Selecting an appropriate approach to validate a given system depends on several factors including the intended use, users and environment the system is expected to function and perform. But the validation approach also depends on the degree of ownership (or control) one has over the system to be validated. A manufacturer that develops a medical device typically owns and maintains the system requirements, design specification and implementation where there is a high degree of ownership over the system. Whereas the same manufacturer may acquire software applications (e.g. Off the Shelf (OTS)) that support the development process (e.g. automated testing or defect tracking). Or the same manufacturer may acquire software to support manufacturing processes or quality system applications to support a product in the market (e.g. Complaint tracking). These applications may not include significant design documentation other than a basic design specification summary, information for use. But these acquired applications may require significant modification or configuration to satisfy a particular workflow or process.
The methods used to validate a given system depends on: the complexity of the design; the intended use – including the users and users environment; and the risks associated with its use. This is typically known as Design Validation. But what if the design details are not available as described above? There are caveat provisions cited in the standards that address this situation:
Under these circumstances, Process Validation applies to automated software systems[1-2,4,9-10,26] and includes:
Objective evidence[2,5,9-10,26] showing the confirmation[1,2,5,9-10] the system’s requirements[2,5,26] can consistently fulfill[1-2,4,5] its intended use.[2,4-5,10] A risk based[4,,9,10,26] (including safety & critical attributes of quality)[9-10] is used to determine the scope and extent of the verification and validation/revalidation[9-10,26] activities, throughout the systems life cycle.[4,9,10]
Some terms used in Process Validation are different from what’s used in Design Validation. The word validation is sometimes widened to incorporate the concept of qualification.[9-10] Qualification includes verification of critical aspects (product quality and patient safety), Critical Process Parameters; and risk control measures. And, verification is sometimes called a qualification process.
Two examples are illustrated in Figure 4 to indicate either end of a spectrum for design ownership. Two V-diagrams are used to demonstrate the presence or absence of design documentation depth.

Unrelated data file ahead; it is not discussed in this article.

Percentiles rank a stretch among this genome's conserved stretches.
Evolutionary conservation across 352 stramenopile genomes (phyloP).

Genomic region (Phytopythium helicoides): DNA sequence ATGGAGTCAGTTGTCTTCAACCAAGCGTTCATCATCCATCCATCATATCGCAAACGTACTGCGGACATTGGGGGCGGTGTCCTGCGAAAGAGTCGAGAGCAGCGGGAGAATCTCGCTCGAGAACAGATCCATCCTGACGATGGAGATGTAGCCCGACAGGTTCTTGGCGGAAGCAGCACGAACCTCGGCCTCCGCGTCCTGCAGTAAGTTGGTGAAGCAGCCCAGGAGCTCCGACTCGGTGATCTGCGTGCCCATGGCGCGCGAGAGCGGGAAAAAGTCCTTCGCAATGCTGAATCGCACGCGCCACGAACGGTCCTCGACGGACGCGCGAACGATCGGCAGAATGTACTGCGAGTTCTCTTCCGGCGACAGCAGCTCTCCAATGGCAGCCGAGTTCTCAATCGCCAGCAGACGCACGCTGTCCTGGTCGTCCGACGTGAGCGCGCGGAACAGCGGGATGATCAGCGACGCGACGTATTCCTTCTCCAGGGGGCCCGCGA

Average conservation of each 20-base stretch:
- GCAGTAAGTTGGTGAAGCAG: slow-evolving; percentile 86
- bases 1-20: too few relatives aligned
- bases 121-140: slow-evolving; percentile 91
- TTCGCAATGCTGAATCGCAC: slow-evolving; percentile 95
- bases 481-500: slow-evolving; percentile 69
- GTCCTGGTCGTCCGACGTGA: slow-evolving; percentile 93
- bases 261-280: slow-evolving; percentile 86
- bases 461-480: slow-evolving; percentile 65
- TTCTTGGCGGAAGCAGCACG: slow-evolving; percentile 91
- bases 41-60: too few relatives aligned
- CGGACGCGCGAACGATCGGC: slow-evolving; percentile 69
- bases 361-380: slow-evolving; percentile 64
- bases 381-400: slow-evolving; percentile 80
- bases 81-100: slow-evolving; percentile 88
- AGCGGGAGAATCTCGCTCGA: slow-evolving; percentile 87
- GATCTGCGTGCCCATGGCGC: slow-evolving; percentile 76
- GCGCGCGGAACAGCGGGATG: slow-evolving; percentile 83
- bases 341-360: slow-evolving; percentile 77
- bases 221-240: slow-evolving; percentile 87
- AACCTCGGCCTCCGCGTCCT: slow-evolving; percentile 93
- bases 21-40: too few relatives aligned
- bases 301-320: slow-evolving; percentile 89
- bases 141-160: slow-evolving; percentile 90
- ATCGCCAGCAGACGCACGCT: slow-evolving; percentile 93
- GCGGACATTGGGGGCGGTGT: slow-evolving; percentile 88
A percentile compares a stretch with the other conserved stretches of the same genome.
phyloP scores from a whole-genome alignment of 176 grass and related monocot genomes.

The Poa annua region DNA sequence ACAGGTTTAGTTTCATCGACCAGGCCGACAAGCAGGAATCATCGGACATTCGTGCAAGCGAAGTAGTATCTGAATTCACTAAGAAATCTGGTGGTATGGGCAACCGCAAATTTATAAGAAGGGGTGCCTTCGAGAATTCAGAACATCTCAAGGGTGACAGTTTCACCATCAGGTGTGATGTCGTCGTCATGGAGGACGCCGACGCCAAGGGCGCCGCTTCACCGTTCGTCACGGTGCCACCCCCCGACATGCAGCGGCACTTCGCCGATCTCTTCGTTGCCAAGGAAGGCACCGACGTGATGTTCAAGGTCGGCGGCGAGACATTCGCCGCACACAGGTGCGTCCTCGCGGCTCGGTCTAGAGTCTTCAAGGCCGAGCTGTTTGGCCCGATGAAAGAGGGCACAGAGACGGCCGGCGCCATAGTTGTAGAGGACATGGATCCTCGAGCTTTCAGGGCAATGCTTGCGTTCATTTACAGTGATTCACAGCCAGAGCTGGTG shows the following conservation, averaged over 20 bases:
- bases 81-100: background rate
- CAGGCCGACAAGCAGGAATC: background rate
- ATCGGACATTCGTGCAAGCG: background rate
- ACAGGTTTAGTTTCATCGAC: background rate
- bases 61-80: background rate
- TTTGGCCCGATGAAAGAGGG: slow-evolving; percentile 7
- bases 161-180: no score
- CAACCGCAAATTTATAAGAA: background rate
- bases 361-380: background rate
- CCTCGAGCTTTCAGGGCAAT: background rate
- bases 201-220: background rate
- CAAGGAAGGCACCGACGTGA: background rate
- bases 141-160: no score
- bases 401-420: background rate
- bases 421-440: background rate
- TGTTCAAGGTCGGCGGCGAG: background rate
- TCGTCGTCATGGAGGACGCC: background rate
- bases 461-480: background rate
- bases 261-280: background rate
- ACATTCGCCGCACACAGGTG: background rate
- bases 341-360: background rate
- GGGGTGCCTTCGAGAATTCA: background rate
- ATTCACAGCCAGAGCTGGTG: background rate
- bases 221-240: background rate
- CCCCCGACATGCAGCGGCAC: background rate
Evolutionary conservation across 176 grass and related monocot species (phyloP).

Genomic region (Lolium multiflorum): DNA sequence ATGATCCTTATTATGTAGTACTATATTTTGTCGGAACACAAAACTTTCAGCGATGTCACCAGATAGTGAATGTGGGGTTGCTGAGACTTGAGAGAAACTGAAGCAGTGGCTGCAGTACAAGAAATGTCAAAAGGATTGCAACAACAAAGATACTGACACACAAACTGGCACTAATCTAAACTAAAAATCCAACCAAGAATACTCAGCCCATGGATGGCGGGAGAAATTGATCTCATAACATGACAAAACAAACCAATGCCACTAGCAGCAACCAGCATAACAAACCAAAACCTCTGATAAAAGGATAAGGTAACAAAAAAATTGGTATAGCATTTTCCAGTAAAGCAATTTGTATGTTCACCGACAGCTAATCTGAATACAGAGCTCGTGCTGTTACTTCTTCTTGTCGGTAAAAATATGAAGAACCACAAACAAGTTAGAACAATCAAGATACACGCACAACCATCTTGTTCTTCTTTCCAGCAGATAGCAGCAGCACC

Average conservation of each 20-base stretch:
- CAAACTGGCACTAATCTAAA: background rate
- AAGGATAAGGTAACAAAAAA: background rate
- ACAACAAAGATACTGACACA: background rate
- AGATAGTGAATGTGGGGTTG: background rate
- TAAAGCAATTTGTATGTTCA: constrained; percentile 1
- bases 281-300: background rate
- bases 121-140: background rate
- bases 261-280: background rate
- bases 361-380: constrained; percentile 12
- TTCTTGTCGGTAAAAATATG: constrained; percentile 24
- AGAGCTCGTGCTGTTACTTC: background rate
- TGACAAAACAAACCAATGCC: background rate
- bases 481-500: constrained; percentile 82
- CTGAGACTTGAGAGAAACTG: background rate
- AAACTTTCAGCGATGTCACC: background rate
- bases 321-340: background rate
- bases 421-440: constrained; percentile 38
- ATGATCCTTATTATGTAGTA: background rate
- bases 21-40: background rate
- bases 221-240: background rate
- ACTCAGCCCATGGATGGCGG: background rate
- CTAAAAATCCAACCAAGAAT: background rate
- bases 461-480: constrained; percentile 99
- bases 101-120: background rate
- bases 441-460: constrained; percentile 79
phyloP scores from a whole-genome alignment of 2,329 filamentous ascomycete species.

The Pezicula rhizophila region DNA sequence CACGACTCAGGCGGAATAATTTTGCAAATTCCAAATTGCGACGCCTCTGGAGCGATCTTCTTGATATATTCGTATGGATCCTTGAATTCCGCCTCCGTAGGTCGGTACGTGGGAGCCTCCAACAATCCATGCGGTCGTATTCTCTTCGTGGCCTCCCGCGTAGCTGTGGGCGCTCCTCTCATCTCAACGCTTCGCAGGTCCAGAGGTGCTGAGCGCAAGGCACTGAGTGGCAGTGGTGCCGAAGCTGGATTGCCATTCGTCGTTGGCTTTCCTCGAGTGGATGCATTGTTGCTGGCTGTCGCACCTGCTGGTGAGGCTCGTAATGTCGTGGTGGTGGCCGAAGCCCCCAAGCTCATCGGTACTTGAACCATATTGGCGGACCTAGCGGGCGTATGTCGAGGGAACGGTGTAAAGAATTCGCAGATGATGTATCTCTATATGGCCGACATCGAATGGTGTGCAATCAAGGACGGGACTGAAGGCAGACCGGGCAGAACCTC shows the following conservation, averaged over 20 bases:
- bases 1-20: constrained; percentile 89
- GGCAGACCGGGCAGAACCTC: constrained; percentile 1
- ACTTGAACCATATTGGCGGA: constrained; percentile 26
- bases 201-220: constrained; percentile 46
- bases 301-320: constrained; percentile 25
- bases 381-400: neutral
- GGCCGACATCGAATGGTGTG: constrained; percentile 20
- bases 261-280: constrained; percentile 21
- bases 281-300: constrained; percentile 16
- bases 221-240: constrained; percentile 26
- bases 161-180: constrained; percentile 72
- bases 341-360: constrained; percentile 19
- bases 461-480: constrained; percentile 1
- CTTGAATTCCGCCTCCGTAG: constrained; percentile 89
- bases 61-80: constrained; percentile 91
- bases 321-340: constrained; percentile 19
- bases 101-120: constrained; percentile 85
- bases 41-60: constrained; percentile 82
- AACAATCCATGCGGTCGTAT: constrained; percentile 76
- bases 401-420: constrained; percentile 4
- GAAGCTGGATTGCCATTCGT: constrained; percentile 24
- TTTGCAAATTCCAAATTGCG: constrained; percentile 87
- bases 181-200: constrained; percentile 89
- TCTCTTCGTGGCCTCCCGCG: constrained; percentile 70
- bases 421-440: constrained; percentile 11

An organization wanting to use acquired components or applications is an example for the Low Design Ownership diagram. Design documentation may be limited or not available from a supplier. The organization using these components or applications need to create and overlay their own documentation to define their intended use, risk, functional requirements, configurations, etc. Verification may be limited to only the organizations overlaying documentation to confirm overlaying risk control measures, functional requirements and design specification. Validation takes all of this into consideration along with confirming the System’s fitness for intended use.
The activities used in software validation are intended to establish a level of confidence that a system is appropriate for intended use and is trustworthy, reliable; and ensures software meets its requirements and intended purpose.[2,7,11,30]
Emerging technologies will provide GxP organizations new opportunities for improving the enterprise infrastructure, operations and product development. However, these opportunities come with additional potential risks in security and safety. Recent observations during regulatory inspections for medical devices may be a bellwether for other GxP industries regarding the understanding and appropriate use of validation. Extracting common and key elements specific to validation from either ISO 9001 or ISO 13485 related standards can provide simple constructs and processes that can be applied to any GxP organization. Whether your team is engaged in the initial development lifecycle stages (pre-delivery) or post-delivery maintenance activities, this article provides useful tips for defining a common language and methods to plan for a more effective and efficient validation effort. These tips can be used today to establish a high-level validation checklist, and can be used tomorrow to enhance your system development lifecycle procedures.